shewalkssoftly.com said...

Another fantastic post. I'm sure these guys would far prefer to be called DEMON WHALE BITERS though. Much tougher.

Comment1 said...

@TexWisGirl: Yes! Anything more than that would probably be a string of swear words!

@shewalkssoftly: Thank you! I'm sure they'd much prefer the tough name. A tattoo with "demon" would be much meaner than "cookie"!

Crunchy said...

Gah, why!? Couldn't they at least have some sort of numbing agent?

But wait, why do they need to chomp and flee anyway? It's not like whales can just swat them away. You'd think they could just latch right on like a lamprey and make enough cookies for everyone.

At least that would be the DECENT thing to do...

Comment1 said...

I don't think sharks do numbing agents. I guess when you never need a dentist because all your teeth are naturally replaced, you lose a certain empathy!

I guess a whale couldn't swat exactly, but a giant like that struggling in pain might be difficult to keep hold of. Let alone dolphins, seals and the like. And I don't think they can breathe while attached (mouth and spiracles both closed). I'll have to get to Lamprey to see how they do that!

I wonder if their cookies for everyone would be burgers or tins of tuna?

Crunchy said...

Tuna-safe dolphin!

Comment1 said...

Haha! :D

Chloë Langley said...

These look so ridiculously funny that I almost laughed at them! Well, almost - because before I stared at their faces for too long, I read about their behaviour and I would not want to anger them! I think they literally are the dividing line between a predator and a parasite... nasty, nasty things.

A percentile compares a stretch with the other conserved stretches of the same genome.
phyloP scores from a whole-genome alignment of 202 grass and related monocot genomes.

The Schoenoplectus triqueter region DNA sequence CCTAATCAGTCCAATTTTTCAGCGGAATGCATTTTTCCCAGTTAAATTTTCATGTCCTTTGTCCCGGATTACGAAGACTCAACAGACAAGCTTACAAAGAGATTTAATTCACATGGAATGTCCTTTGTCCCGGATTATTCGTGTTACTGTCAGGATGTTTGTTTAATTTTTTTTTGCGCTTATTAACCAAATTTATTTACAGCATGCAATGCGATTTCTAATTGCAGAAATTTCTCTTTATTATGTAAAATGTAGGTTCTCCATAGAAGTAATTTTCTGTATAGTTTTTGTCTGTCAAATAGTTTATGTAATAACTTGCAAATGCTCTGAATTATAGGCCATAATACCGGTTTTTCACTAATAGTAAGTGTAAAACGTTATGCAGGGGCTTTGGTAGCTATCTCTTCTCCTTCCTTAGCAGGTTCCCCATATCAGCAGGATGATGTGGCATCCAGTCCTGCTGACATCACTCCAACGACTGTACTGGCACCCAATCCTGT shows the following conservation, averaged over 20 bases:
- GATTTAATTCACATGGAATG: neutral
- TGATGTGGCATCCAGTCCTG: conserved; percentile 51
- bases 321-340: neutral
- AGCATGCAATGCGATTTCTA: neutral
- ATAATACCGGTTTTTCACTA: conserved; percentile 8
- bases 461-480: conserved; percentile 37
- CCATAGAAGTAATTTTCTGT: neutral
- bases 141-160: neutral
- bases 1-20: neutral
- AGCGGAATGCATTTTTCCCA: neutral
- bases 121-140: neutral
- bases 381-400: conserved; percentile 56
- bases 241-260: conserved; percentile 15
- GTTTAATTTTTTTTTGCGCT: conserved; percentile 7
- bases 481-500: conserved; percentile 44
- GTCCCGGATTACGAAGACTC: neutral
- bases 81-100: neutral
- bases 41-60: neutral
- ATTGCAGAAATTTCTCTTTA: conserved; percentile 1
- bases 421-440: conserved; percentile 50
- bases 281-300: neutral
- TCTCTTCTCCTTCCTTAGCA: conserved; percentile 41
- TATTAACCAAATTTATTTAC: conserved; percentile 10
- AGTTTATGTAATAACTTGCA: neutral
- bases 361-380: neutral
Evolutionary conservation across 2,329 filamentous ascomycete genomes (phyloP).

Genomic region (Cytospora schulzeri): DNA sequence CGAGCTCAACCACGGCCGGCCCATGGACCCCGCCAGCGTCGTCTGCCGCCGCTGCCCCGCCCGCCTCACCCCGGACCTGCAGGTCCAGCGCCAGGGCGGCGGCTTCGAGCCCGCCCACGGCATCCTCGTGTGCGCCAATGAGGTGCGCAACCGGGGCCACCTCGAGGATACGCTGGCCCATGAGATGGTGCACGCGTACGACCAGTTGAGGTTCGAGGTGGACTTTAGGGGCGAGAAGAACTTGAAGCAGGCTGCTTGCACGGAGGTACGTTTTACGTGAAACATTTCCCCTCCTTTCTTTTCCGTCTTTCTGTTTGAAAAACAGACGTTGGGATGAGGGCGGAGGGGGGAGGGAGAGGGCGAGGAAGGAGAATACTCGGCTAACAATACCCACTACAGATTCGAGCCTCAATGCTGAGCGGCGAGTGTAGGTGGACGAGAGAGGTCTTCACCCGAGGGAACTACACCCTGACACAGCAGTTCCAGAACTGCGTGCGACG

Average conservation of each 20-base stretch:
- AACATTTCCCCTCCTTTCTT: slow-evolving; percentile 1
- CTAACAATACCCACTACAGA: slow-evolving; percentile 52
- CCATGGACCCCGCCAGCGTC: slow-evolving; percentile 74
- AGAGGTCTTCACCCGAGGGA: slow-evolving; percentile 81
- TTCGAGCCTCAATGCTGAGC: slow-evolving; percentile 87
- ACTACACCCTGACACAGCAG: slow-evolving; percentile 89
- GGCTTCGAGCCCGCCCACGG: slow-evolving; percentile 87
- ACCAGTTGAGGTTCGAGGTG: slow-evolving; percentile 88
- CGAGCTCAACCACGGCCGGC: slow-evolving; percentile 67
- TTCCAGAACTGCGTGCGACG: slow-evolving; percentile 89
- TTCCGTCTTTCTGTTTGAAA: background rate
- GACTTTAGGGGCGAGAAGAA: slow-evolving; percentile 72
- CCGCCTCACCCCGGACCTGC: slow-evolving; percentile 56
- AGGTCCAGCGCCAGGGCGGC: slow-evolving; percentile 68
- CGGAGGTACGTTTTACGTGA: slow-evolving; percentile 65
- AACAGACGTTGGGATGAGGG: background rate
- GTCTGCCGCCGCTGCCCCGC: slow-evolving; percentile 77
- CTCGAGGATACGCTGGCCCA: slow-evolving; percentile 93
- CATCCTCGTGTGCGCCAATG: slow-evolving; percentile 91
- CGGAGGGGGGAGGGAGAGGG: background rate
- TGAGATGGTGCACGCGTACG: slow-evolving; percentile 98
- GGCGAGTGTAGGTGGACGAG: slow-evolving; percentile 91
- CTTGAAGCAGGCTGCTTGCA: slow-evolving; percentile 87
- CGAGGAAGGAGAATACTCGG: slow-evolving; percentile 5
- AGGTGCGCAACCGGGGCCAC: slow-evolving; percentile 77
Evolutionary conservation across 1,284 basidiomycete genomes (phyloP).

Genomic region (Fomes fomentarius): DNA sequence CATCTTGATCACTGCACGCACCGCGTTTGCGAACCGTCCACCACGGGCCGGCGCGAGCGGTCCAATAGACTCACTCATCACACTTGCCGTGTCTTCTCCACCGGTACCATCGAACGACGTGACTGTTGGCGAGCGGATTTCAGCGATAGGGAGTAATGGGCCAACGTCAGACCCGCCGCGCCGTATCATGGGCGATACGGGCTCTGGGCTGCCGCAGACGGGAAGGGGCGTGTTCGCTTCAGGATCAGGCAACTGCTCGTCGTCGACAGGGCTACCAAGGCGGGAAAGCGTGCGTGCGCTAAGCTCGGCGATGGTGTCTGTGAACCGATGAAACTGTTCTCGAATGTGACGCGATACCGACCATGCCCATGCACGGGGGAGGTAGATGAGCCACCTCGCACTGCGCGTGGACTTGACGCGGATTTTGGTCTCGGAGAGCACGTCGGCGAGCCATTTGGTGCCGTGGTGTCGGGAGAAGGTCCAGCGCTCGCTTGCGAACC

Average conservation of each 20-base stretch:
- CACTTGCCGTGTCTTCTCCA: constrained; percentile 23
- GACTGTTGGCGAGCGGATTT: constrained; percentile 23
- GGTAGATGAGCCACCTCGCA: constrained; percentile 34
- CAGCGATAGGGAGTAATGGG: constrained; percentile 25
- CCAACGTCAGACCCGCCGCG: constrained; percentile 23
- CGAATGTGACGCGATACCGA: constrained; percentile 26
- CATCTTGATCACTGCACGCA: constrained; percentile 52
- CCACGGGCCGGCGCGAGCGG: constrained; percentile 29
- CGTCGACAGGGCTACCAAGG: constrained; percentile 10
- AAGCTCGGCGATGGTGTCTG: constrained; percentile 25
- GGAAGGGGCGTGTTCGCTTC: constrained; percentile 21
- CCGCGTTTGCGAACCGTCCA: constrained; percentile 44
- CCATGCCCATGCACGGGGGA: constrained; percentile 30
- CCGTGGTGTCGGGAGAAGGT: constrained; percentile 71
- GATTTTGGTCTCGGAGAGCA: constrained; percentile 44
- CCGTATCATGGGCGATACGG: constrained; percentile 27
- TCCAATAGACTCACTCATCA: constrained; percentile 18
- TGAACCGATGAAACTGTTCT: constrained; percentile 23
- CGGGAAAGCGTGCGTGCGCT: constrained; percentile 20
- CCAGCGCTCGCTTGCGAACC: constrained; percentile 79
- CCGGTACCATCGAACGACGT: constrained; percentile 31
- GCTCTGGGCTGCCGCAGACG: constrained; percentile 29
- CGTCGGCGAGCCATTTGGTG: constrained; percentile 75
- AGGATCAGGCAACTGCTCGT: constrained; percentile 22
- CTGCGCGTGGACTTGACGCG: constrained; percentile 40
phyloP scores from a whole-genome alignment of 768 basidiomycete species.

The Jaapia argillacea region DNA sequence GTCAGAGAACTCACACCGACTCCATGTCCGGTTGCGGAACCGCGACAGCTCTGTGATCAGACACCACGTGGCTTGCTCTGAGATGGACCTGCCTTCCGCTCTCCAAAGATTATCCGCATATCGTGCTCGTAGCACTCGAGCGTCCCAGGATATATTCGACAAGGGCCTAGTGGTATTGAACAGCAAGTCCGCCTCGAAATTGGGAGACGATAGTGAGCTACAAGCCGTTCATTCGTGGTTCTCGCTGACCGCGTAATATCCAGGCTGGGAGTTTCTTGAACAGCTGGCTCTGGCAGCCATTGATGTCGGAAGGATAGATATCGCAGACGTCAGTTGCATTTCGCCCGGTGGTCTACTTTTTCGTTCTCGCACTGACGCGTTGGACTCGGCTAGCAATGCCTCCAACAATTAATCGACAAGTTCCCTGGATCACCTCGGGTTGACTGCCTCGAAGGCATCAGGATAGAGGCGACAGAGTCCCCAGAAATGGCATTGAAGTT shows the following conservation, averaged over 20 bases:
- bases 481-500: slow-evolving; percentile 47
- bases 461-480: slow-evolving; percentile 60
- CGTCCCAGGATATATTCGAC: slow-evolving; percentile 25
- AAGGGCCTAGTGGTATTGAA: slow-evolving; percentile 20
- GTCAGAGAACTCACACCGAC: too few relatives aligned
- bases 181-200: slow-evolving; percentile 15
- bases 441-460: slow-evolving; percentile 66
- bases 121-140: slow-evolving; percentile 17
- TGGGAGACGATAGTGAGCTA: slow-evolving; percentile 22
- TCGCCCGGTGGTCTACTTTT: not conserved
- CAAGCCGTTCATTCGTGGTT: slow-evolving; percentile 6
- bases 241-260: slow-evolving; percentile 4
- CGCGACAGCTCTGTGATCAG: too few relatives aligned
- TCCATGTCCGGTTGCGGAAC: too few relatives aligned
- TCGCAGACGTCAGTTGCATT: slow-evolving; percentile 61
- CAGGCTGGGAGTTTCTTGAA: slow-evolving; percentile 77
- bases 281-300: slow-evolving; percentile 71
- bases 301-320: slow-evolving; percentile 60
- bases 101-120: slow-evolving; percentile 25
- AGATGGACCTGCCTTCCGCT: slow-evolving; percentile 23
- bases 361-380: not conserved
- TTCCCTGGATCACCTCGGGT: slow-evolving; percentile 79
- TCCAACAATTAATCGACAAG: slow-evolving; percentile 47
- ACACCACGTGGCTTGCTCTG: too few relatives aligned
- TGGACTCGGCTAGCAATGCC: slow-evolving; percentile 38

Comment1 said...

Predator and parasite, that's exactly right! They look cheerful at first, then you find out what kind of stuff actually makes them cheerful...

rexgray said...

The bite is two inches round and almost three inches deep? More like a plug sucker! That's almost the size of a sirloin steak!

Joseph Jameson-Gould said...

It's crazy! At least they get a good mouthful!

Evan Parisey said...

did u know cookie cutter sharks cut cookies for u

Evan Parisey said...

its true Ive made one do it for me

Joseph Jameson-Gould said...

Just make sure they haven't bitten anything else before hand!

Jane Terry said...

I have seen one attack a fish before.

Joseph Jameson-Gould said...

Wow! Lucky you. I think...